3.    If your decision presents any risks, look for ways to minimize them.

Make This Work for You

Rules of Brainstorming

    1.    Write down the question you are addressing. For example, "Where shall we go on vacation?"

    2.    Think of as many ideas as you can.

    3.    Write down every idea, no matter how wild it seems.

    4.    No one is allowed to judge or evaluate any of the ideas in any way. This includes making faces, rolling eyes, and sighing.

    5.    The goal is to think of as many ideas as you can. Quantity is more important than quality.

    6.    After everyone is finished suggesting ideas, take a break.

    7.    After the break, discuss the ideas and edit the list. A solution will emerge.

Identify a situation in your life right now. Be sure to choose something important and challenging. Apply the steps we have been exploring to this situation.

    1.    Describe the situation.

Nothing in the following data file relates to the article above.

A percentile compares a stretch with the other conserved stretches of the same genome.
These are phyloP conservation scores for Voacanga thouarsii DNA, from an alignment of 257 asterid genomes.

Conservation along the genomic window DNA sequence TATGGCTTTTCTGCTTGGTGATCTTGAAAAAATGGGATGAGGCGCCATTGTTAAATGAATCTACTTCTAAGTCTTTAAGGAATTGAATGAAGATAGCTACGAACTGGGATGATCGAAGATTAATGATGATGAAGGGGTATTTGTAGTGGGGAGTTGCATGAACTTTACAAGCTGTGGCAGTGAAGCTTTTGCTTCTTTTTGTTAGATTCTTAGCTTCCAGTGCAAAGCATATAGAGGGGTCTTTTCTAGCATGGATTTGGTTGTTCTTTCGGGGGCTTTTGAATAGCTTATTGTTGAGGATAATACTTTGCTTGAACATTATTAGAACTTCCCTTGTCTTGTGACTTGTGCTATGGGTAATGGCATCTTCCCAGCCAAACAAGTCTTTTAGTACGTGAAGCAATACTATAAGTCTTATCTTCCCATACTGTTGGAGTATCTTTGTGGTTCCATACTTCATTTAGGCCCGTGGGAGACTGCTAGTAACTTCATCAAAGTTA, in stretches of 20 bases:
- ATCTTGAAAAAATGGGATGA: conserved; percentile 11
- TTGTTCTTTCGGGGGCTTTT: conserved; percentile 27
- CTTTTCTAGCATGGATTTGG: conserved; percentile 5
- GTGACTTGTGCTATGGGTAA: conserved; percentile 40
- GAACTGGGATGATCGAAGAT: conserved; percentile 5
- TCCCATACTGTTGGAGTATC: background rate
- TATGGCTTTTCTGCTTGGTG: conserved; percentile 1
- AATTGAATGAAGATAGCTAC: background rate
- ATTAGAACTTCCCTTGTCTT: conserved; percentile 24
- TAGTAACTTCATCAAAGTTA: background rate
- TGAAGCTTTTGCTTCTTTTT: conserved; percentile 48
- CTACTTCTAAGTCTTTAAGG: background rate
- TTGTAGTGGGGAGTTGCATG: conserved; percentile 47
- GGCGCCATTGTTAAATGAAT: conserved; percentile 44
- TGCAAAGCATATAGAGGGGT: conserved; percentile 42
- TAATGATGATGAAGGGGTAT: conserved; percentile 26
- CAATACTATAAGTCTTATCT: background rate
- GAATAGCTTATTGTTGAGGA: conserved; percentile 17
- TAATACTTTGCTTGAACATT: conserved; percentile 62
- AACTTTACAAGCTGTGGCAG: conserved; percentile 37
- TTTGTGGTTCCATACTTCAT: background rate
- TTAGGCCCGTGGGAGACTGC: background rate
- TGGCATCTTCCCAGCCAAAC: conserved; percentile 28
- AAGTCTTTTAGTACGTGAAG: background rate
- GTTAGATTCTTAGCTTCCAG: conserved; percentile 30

2.    What is the real issue here?

    3.    List the pros and cons of each option.

    4.    What do you need to consider when seeking advice?

    5.    What do you need to consider when seeking support?

    6.    What are the best options?

    7.    Who needs to be involved?

    8.    What should be delegated? To whom?

    9.    What resources would need to be secured?

    10.    What steps need to be planned, and what is their timing?

 

 

 

WHAT MAKES YOU PROCRASTINATE?

Photo by STILLFX/iStock / Getty Images

Photo by STILLFX/iStock / Getty Images

All of us procrastinate on occasion. For some people, it’s a chronic problem; for others, it’s only a problem in certain life areas. Procrastination is always frustrating because it results in wasted time, lost opportunities, disappointing work performance, and generally feeling bad about yourself.